ASC teams up with the Wilderness Classroom to study water quality and bird migration in the name of science and adventure
For the past three years, Dave and Amy Freeman have been trekking across North America on an 11,700 mile odyssey, during which they’ve traveled via dogsled, canoe and kayak. In the third and final 5,000 mile leg of the journey, Dave and Amy have partnered with Adventurers and Scientists for Conservation to contribute data to two studies as they kayak the Great Lakes to the Atlantic Ocean on south to the Florida Keys.
When they’re not collecting data for ASC, the Freemans operate Wilderness Classroom, a Minnesota-based program designed to educate young students about wild ecosystems through live presentations and internet seminars from remote locales. According to Dave, the program participants tend to respond to the adventure aspect with enthusiasm.
“The teachers use scientific data that we collect like temperature or miles traveled, and they’ll use that for graphing exercises, but I think the students like the animals and the sense of adventure, like the sled dogs. Those types of things are the hooks that really get the kids excited. It’s a good way to incorporate reading and math and critical thinking and all sorts of basic skills that come along with that,” Freeman said.
Diatoms help explain a changing climate
Adventurers and Scientists for Conservation has mobilized their athletes in the pursuit of new discoveries, new data, and even new species in the high mountain wildernesses of the Northwest. Dr. Loren Bahls curates the Montana Diatom Collection and is utilizing ASC volunteers ranging from serious trekkers to casual day hikers in his pursuit of information on these important single-celled organisms. Diatoms, which are located in nearly every aquatic environment imaginable, are photosynthetic microbes possessing cell walls made of silica dioxide (glass). Information about diatoms is extremely useful to scientists attempting to glean information on environmental conditions on global as well as local levels.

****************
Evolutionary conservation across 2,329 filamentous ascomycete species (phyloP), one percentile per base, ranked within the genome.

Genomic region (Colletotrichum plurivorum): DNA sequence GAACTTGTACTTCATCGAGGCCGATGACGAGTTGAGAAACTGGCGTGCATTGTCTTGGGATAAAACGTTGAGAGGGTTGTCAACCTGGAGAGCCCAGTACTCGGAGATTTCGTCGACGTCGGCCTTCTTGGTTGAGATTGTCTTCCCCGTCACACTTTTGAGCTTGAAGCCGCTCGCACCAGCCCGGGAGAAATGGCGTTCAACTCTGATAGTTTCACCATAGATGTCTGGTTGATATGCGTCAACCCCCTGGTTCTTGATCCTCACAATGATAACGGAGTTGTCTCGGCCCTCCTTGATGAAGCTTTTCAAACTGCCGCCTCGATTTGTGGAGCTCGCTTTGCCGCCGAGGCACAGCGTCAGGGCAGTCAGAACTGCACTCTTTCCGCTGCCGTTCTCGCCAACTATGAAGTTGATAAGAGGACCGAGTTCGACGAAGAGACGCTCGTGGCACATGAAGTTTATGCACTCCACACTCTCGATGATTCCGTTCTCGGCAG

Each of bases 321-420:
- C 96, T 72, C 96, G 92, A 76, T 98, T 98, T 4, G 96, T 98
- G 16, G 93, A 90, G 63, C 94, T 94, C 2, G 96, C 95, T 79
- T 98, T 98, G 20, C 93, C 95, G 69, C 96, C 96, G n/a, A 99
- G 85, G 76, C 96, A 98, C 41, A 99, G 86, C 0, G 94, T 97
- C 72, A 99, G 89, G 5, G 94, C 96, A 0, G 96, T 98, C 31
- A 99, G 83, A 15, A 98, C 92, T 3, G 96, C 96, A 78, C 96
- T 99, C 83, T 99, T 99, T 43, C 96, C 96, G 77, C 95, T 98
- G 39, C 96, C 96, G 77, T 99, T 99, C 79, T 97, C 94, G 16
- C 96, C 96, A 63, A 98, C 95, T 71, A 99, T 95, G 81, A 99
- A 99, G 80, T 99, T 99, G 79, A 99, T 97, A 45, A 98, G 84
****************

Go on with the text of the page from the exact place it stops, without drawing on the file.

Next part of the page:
Dave and Amy Freeman have been traveling the USA with the Wilderness Classroom. They have participated in several projects including using secchi disks to sample water turbidity and monitoring banded gulls. They were in New Jersey during Hurricane Sandy staying with friends and posted this blog detailing their experiences. For more information on the Wilderness Classroom visit wildernessclassroom.org.
Last Saturday and Sunday we helped Bill and Carmen Stage, the owners of New Jersey Kayak, prepare their kayak shop and marina for Hurricane Sandy. We used dozens of ropes to lash down kayaks, motorboats, docks, tables, and anything else that wasn’t bolted to the ground. As we were driving back to Bill and Carmen’s house a police officer informed us that their neighborhood was being evacuated. Luckily their friends, the Richies, invited us to stay with them. We quickly packed our bags and drove to the Richie’s house on Sunday night as the winds began to increase.
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